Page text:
Monday, October 10, 2011

Removing Plywood

This is what our kitchen floor has looked like for the past year or so. I started off removing the vinyl flooring, but it was extremely time consuming, and the other half of the kitchen has an additional layer of older vinyl or linoleum, with what appears to be an asbestos adhesive. Not something I wanted to mess with.
We made an executive decision last weekend to take up the old plywood. It would end up costing us some more money, because we'd be buying brand new plywood, but the amount of time it would save alone makes it completely worth it. Plus we got a thinner plywood, so the top of the new finished floor will be level with the hearth and Dining Room floor.
We made it our goal to get at least half of the kitchen done today. It was mostly R tearing up the plywood (which was nailed every 2"!), but I would start each piece off, removing any screws and taking up the first couple nails. By the end of the day, we reached our goal and got all of the plywood out on the fireplace side of the kitchen. And we went and bought all the new plywood. We didn't find too many strange things, except that the floor we've been walking on in our hall is actually the kitchen's sub-floor, the plywood went underneath the "wall" separating the kitchen and hall (it's basically just a piece of drywall screwed into some wood paneling... no structural support at all.. about 1 1/2" thick), and that the floor wasn't in as bad shape as we originally thought. It's still not good enough for us to use as a finished floor, but it's not as unsafe as we thought. We've been walking on it for almost a week now and it's supporting us just fine!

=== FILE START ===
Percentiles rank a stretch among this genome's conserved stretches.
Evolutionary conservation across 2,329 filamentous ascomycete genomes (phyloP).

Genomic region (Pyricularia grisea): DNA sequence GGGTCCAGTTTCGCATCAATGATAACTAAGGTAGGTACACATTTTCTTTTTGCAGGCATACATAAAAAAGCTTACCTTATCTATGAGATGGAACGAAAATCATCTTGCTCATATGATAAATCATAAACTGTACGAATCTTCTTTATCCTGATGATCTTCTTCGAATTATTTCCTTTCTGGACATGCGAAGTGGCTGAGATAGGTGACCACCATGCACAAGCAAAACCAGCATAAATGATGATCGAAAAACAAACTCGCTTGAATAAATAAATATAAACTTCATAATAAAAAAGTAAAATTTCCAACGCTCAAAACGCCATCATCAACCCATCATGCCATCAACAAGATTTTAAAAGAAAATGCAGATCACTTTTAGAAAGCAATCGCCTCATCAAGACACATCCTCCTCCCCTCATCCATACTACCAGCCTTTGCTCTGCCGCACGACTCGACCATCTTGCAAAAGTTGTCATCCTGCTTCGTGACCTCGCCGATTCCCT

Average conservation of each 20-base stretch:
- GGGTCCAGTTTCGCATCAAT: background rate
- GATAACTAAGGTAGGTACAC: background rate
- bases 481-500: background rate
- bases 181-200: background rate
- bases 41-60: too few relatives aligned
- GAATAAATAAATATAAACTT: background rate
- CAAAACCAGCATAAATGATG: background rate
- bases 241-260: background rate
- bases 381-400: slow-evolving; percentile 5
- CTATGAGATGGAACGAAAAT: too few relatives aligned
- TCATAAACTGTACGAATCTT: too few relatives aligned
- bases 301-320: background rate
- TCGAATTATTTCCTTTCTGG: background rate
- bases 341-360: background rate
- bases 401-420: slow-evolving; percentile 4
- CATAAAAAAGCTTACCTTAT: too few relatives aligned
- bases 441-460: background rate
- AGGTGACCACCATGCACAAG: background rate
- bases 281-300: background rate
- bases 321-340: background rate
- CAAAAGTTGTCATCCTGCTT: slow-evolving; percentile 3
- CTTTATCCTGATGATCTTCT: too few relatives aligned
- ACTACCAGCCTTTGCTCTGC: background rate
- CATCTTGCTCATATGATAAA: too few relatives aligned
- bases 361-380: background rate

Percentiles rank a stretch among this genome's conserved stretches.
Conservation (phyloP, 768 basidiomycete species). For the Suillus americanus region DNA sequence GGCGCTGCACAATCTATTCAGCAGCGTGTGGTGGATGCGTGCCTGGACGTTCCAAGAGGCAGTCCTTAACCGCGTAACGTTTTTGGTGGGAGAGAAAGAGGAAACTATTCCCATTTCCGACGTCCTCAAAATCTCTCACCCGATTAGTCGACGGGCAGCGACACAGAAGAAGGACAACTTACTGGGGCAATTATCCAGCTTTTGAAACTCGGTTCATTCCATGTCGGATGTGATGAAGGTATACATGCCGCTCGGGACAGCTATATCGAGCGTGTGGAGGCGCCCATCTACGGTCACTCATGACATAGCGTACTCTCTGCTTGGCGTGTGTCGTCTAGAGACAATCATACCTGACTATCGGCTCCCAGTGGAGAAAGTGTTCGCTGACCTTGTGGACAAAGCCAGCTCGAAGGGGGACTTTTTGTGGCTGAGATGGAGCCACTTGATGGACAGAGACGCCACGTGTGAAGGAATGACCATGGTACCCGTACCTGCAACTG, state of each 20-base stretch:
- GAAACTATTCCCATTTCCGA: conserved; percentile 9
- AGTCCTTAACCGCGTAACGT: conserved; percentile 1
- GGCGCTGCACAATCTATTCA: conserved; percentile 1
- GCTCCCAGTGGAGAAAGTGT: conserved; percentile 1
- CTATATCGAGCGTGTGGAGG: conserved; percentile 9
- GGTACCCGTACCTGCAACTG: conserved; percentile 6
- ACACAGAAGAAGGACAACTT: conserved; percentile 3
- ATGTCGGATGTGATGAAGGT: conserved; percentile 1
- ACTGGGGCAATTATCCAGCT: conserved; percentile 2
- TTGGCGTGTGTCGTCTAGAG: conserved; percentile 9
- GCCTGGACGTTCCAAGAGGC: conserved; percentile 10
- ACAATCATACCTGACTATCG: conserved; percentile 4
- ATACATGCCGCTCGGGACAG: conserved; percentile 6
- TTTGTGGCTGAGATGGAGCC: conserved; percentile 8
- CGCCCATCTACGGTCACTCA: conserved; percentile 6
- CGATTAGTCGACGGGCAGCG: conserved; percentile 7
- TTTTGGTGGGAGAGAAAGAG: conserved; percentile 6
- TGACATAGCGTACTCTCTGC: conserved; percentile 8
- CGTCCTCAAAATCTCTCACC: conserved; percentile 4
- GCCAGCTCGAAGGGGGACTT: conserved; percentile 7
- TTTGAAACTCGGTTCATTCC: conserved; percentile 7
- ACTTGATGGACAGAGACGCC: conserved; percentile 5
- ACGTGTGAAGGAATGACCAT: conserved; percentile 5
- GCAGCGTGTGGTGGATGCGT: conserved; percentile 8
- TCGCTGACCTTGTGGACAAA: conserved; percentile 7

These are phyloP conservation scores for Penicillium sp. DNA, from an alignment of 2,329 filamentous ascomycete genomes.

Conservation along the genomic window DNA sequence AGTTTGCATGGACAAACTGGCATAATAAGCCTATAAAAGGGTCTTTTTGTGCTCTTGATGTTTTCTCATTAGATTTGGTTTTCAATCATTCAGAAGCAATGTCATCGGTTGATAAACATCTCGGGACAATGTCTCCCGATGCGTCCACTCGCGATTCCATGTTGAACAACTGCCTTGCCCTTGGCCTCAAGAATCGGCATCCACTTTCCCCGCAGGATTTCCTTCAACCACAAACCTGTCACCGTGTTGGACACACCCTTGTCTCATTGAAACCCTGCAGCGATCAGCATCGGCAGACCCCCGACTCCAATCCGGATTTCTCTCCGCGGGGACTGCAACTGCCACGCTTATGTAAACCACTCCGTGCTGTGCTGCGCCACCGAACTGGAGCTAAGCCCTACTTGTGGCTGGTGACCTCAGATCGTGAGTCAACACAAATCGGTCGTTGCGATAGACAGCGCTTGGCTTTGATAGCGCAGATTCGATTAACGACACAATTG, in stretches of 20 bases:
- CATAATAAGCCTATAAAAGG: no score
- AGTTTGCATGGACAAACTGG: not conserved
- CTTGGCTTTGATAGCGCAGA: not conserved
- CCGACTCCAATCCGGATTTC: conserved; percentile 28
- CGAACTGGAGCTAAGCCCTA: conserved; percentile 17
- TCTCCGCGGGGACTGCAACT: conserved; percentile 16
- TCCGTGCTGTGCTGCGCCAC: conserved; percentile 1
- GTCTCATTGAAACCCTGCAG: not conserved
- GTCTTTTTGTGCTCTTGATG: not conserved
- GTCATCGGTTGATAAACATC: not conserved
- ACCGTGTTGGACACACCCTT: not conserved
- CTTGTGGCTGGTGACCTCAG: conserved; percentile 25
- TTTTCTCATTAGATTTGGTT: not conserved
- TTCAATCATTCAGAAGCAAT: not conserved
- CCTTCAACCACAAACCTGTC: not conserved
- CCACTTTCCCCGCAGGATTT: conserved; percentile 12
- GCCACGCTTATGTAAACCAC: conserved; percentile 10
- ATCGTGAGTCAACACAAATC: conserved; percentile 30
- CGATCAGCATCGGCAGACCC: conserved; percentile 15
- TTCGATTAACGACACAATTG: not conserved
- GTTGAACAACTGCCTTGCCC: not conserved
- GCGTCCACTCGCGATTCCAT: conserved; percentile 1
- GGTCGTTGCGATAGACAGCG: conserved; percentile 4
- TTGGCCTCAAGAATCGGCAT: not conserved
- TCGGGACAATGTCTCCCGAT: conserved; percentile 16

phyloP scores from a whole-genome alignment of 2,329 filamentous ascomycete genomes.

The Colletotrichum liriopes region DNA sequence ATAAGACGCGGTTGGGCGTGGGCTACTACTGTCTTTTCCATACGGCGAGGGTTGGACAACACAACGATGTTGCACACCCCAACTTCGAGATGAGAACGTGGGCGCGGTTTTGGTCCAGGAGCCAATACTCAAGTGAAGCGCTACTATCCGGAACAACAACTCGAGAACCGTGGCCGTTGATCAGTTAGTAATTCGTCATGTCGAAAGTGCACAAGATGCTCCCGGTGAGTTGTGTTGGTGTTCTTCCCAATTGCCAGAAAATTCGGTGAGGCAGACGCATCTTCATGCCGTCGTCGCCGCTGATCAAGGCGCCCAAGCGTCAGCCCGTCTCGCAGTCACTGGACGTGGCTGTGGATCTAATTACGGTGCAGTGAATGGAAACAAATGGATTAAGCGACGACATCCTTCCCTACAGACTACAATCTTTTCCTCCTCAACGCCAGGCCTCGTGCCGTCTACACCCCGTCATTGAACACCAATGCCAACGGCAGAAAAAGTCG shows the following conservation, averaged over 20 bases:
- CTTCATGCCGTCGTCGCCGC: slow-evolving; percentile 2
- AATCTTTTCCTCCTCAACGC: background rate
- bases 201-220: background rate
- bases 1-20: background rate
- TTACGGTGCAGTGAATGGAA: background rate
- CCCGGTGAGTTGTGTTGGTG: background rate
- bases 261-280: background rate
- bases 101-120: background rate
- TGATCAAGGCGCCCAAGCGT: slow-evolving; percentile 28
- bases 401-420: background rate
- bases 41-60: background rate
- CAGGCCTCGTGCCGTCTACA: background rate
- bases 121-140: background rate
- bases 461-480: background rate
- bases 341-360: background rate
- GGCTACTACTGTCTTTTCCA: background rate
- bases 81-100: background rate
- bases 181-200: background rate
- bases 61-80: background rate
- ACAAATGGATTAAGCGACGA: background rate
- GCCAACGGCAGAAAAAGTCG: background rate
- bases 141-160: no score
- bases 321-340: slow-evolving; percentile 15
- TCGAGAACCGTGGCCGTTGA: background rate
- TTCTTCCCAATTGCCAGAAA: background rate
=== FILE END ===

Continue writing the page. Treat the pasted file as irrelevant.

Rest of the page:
The threshold between the kitchen and hall.. we've decided to run the new floor into the hall, to get rid of the awkward, thin threshold. The new thresholds will be between the hall and bathroom and hall and living room, and will be normal width and less of a tripping hazard.
The only area (so far, fingers crossed) that was in bad condition, though not bad enough that it needed to be replaced, was in front of the window, where the 700 lb. radiator sat for 60 years. There's a little water damage and some broken wood.
(If you look carefully, you can also see that I did a little paint test on one wall.. we both hated the color at first, but a couple days later it had grown on us and we like it now :) )


  1. Wow, that sub-flooring looks like wide-plank oak to me. It was the go-to flooring choice in 18th century Connecticut houses - I have it in mine. You would be amazed how well it can clean up with a little work. Even just an intense scrubbing can make it look great. If you like a more formal look, it can be sanded and oiled. Just something to think about before you put down more plywood.

  2. Trust me, if we could keep this floor, we would. Unfortunately it's very spongy. When you walk on it it moves... a lot! Plus a lot of it is cracked and damaged. The rest of our house has the same flooring (though with different finishes) and they're all in good shape. I think that some day we'll go back to this floor and get it repaired (maybe supported from underneath?) and refinished.